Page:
The Jótar, reluctant to flee, accompanied you abroad, wealth-generous one; the adorner of sail-reindeer [SHIPS > SEAFARER] prepared the expected troops of the Skánungar. The cloth billowed over you, prince; you directed a great many prows westwards across the sea; you made your name known in that way.
3 Herskjǫld bart ok helduð,
hilmir, ríkr af slíku;
hykkat, þengill, þekkðusk
þik kyrrsetu mikla.
Ætt drap Jóta dróttinn
Játgeirs í fǫr þeiri;
þveit rakt — þrár est heitinn —
þeim, stillis konr, illan.
You carried the war-shield, prince, and prevailed, powerful by such means; I do not think, lord, you cared much for sitting in peace. The lord of the Jótar [DANISH KING = Knútr] struck the kindred of Eadgar [THE ENGLISH] on that expedition; ruler’s son [= Knútr], you dealt them a harsh blow; you are called defiant.
4 Brunnu byggðir manna,
buðlungr, fyr þér ungum;
opt lézt húss of heiptir
herkall búendr gerva.
King, settlements of people burned before you in your youth; often you caused the residents to make a war-cry on account of the destroyer of the house [FIRE].
5 Gunni lézt í grœnni,
gramr, Lindisey framða;
belldu viðr, þvís vildu,
víkingar þar ríki.
Bíða lézt í breiðri
borg Hemminga sorgir
œst fyr Úsu vestan
engst folk, Svía þrøngvir.
King, you caused battle to be fought in green Lindsey; there the vikings used in opposition the strength they wished. Oppressor of the Swedes [= Knútr], you angrily caused the English people to experience sorrows in broad Hemingbrough, to the west of the Ouse.
6 Ungr fylkir, lézt Engla
allnær Thesu falla;
flóði djúpt of dauðra
dík Norðimbra líkum.
Svefn braut svǫrtum hrafni
sunnarr hvǫtuðr gunnar;
olli sókn inn snjalli
Sveins mǫgr at Skorsteini.
Young ruler, you caused the English to fall very near the Tees; the deep ditch flowed over the bodies of dead Northumbrians. The urger of battle [WARRIOR] broke the sleep of the dark raven further south; the bold son of Sveinn [= Knútr] made an attack at Sherston.
7 Fjǫrlausa hykk Frísi,
friðskerðir, þik gerðu,
— brauzt með byggðu setri
Brandfurðu þar — randa.
Játmundar hlaut undir
ættniðr gǫfugr hættar;
danskr herr skaut þá dǫrrum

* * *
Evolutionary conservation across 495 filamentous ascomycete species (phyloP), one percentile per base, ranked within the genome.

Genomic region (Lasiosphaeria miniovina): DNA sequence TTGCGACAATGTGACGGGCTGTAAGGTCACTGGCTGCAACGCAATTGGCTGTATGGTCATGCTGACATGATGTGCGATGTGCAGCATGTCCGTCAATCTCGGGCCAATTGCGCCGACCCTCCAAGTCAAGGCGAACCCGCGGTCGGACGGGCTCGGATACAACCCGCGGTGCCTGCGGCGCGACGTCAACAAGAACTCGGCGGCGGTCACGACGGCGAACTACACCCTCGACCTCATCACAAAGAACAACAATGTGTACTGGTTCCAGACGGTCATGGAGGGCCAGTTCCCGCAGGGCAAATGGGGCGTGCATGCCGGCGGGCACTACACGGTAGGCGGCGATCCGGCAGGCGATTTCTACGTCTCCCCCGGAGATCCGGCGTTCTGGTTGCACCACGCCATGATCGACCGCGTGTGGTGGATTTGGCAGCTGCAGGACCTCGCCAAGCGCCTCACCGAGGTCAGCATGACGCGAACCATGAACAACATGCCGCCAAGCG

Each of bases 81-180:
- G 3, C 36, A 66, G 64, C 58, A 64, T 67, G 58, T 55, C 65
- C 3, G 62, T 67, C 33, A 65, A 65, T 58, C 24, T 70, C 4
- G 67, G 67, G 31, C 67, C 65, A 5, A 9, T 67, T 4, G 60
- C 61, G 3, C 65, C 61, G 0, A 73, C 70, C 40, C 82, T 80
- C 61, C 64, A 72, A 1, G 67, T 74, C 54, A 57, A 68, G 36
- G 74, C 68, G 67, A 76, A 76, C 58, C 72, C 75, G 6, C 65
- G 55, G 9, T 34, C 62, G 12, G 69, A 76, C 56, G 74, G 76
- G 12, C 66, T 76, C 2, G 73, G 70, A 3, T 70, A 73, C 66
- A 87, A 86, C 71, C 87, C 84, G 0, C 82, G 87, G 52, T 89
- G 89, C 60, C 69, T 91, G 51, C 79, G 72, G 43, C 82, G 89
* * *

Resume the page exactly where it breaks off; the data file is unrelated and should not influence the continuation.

drótt, es þú rakt flótta.
Peace-breaker of shields [WARRIOR], I believe you made the Frisians lifeless; you destroyed Brentford there with its inhabited settlement. The noble descendant of Eadmund [= Edmund Ironside] received dangerous wounds; the Danish army then pierced the host with spears when you pursued the fleeing.
8 Framm gekkt enn, þars unnuð
— almr gall hátt — við malma;
knôttut slæ, þars sóttuð,
sverð, kastala, verða.
Unnuð eigi minni
— ulfs gómr veit þat — rómu,
hnekkir hleypiblakka
hlunns, á Tempsar grunni.
Still you went forward, where you fought against metal weapons; the bow cried loudly; swords did not become blunt where you attacked the fortification. Restrainer of the leaping steeds of the roller [SHIPS > SEAFARER], you fought no less a battle in the shallows of the Thames; the wolf’s gums know that.
9 Bjóðr, vannt brynjur rauðar,
blíðr stórgjafa, síðan
— lætr ǫnd, áðr þrek þrjóti
þinn — fyr Norðvík innan.
Gracious giver of great gifts [GENEROUS MAN], you afterwards made mail-shirts red inland from Norwich; you will give up your spirit [die] before your strength fails.
10 Skjǫldungr, vannt und skildi
skœru verk, inn sterki;
fekk blóðtrani bráðir
brúnar Assatúnum.
Vátt, en valfall þótti
verðung, jǫfurr, sverði,
nær fyr norðan stóru
nafn gnógt Danaskóga.
Strong Skjǫldungr, you performed a feat of battle under the shield; the blood-crane [RAVEN/EAGLE] received dark morsels at Ashingdon. Prince, you won by fighting a great enough name with a mighty sword nearby to the north of the Forest of Dean, and it seemed a slaughter to the retinue.
11 Svíum hnekkðir þú, søkkva
siklingr ǫrr, en mikla
ylgr, þars Ô in helga,
ulfs beitu fekk, heitir.
Helt, þars hrafn né svalta,
(hvatráðr est þú) láði,
ógnar stafr, fyr jǫfrum,
ýgr, tveimr (við kyn beima).
Sovereign generous with treasures, you checked the Swedes, and the she-wolf received much wolf’s food [CORPSES], at the place which is called Helgeå. Fierce staff of battle [WARRIOR], you held the territory against two princes, where the raven did not at all go hungry; you are bold-minded against the race of men.